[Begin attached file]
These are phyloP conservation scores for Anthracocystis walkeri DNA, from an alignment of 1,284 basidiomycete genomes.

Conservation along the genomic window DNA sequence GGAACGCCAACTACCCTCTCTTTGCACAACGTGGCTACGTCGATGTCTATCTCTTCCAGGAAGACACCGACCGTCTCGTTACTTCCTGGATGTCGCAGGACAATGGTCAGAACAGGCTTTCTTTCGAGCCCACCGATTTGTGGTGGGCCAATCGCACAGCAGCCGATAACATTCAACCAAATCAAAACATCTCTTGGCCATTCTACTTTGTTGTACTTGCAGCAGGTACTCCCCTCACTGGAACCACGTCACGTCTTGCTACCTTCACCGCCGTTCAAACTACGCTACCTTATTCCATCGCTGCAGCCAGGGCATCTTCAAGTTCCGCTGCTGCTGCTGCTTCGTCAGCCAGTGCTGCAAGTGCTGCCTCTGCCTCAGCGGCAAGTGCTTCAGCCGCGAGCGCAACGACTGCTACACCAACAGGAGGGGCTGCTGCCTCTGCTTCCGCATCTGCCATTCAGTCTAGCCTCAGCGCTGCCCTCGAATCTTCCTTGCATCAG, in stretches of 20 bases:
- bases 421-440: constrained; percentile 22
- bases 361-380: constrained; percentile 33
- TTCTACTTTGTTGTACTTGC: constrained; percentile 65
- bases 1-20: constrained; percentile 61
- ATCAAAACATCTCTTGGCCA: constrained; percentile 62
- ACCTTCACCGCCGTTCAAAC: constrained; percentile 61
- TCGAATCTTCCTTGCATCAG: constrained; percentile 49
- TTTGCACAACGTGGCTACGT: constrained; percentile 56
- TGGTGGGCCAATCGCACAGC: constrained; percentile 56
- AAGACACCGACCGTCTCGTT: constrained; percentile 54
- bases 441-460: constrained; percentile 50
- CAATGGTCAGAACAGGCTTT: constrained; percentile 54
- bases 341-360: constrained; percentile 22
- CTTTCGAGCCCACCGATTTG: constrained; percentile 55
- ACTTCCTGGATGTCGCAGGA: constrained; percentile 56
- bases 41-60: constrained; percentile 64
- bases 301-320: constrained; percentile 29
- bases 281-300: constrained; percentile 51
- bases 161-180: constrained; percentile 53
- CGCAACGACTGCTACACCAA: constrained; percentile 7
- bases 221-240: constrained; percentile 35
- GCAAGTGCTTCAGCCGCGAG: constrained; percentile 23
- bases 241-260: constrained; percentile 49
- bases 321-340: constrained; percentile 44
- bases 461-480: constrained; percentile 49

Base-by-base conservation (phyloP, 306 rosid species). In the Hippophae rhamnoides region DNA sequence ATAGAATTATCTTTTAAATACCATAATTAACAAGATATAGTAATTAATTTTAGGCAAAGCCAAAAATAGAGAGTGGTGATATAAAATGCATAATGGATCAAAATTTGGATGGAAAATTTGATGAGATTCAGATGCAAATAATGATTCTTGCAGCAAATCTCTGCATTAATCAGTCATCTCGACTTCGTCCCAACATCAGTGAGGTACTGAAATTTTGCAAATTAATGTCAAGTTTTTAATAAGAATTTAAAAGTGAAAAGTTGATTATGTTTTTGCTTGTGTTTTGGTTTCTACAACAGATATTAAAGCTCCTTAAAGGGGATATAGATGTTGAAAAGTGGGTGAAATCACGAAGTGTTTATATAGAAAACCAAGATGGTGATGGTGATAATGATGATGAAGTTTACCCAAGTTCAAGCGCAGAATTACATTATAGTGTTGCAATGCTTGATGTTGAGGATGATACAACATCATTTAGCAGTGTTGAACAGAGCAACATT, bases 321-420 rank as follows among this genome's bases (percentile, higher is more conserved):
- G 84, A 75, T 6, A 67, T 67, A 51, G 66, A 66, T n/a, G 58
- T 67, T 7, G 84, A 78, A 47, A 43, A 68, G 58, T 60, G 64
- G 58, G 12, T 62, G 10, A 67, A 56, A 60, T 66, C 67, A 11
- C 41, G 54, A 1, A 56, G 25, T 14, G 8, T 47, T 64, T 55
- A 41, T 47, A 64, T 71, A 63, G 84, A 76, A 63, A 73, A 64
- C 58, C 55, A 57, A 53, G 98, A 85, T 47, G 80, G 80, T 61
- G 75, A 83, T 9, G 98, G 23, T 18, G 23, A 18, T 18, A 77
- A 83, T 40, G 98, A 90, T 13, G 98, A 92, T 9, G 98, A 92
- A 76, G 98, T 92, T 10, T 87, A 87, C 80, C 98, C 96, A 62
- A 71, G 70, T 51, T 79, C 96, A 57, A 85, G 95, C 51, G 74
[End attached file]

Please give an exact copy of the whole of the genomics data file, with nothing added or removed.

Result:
These are phyloP conservation scores for Anthracocystis walkeri DNA, from an alignment of 1,284 basidiomycete genomes.

Conservation along the genomic window DNA sequence GGAACGCCAACTACCCTCTCTTTGCACAACGTGGCTACGTCGATGTCTATCTCTTCCAGGAAGACACCGACCGTCTCGTTACTTCCTGGATGTCGCAGGACAATGGTCAGAACAGGCTTTCTTTCGAGCCCACCGATTTGTGGTGGGCCAATCGCACAGCAGCCGATAACATTCAACCAAATCAAAACATCTCTTGGCCATTCTACTTTGTTGTACTTGCAGCAGGTACTCCCCTCACTGGAACCACGTCACGTCTTGCTACCTTCACCGCCGTTCAAACTACGCTACCTTATTCCATCGCTGCAGCCAGGGCATCTTCAAGTTCCGCTGCTGCTGCTGCTTCGTCAGCCAGTGCTGCAAGTGCTGCCTCTGCCTCAGCGGCAAGTGCTTCAGCCGCGAGCGCAACGACTGCTACACCAACAGGAGGGGCTGCTGCCTCTGCTTCCGCATCTGCCATTCAGTCTAGCCTCAGCGCTGCCCTCGAATCTTCCTTGCATCAG, in stretches of 20 bases:
- bases 421-440: constrained; percentile 22
- bases 361-380: constrained; percentile 33
- TTCTACTTTGTTGTACTTGC: constrained; percentile 65
- bases 1-20: constrained; percentile 61
- ATCAAAACATCTCTTGGCCA: constrained; percentile 62
- ACCTTCACCGCCGTTCAAAC: constrained; percentile 61
- TCGAATCTTCCTTGCATCAG: constrained; percentile 49
- TTTGCACAACGTGGCTACGT: constrained; percentile 56
- TGGTGGGCCAATCGCACAGC: constrained; percentile 56
- AAGACACCGACCGTCTCGTT: constrained; percentile 54
- bases 441-460: constrained; percentile 50
- CAATGGTCAGAACAGGCTTT: constrained; percentile 54
- bases 341-360: constrained; percentile 22
- CTTTCGAGCCCACCGATTTG: constrained; percentile 55
- ACTTCCTGGATGTCGCAGGA: constrained; percentile 56
- bases 41-60: constrained; percentile 64
- bases 301-320: constrained; percentile 29
- bases 281-300: constrained; percentile 51
- bases 161-180: constrained; percentile 53
- CGCAACGACTGCTACACCAA: constrained; percentile 7
- bases 221-240: constrained; percentile 35
- GCAAGTGCTTCAGCCGCGAG: constrained; percentile 23
- bases 241-260: constrained; percentile 49
- bases 321-340: constrained; percentile 44
- bases 461-480: constrained; percentile 49

Base-by-base conservation (phyloP, 306 rosid species). In the Hippophae rhamnoides region DNA sequence ATAGAATTATCTTTTAAATACCATAATTAACAAGATATAGTAATTAATTTTAGGCAAAGCCAAAAATAGAGAGTGGTGATATAAAATGCATAATGGATCAAAATTTGGATGGAAAATTTGATGAGATTCAGATGCAAATAATGATTCTTGCAGCAAATCTCTGCATTAATCAGTCATCTCGACTTCGTCCCAACATCAGTGAGGTACTGAAATTTTGCAAATTAATGTCAAGTTTTTAATAAGAATTTAAAAGTGAAAAGTTGATTATGTTTTTGCTTGTGTTTTGGTTTCTACAACAGATATTAAAGCTCCTTAAAGGGGATATAGATGTTGAAAAGTGGGTGAAATCACGAAGTGTTTATATAGAAAACCAAGATGGTGATGGTGATAATGATGATGAAGTTTACCCAAGTTCAAGCGCAGAATTACATTATAGTGTTGCAATGCTTGATGTTGAGGATGATACAACATCATTTAGCAGTGTTGAACAGAGCAACATT, bases 321-420 rank as follows among this genome's bases (percentile, higher is more conserved):
- G 84, A 75, T 6, A 67, T 67, A 51, G 66, A 66, T n/a, G 58
- T 67, T 7, G 84, A 78, A 47, A 43, A 68, G 58, T 60, G 64
- G 58, G 12, T 62, G 10, A 67, A 56, A 60, T 66, C 67, A 11
- C 41, G 54, A 1, A 56, G 25, T 14, G 8, T 47, T 64, T 55
- A 41, T 47, A 64, T 71, A 63, G 84, A 76, A 63, A 73, A 64
- C 58, C 55, A 57, A 53, G 98, A 85, T 47, G 80, G 80, T 61
- G 75, A 83, T 9, G 98, G 23, T 18, G 23, A 18, T 18, A 77
- A 83, T 40, G 98, A 90, T 13, G 98, A 92, T 9, G 98, A 92
- A 76, G 98, T 92, T 10, T 87, A 87, C 80, C 98, C 96, A 62
- A 71, G 70, T 51, T 79, C 96, A 57, A 85, G 95, C 51, G 74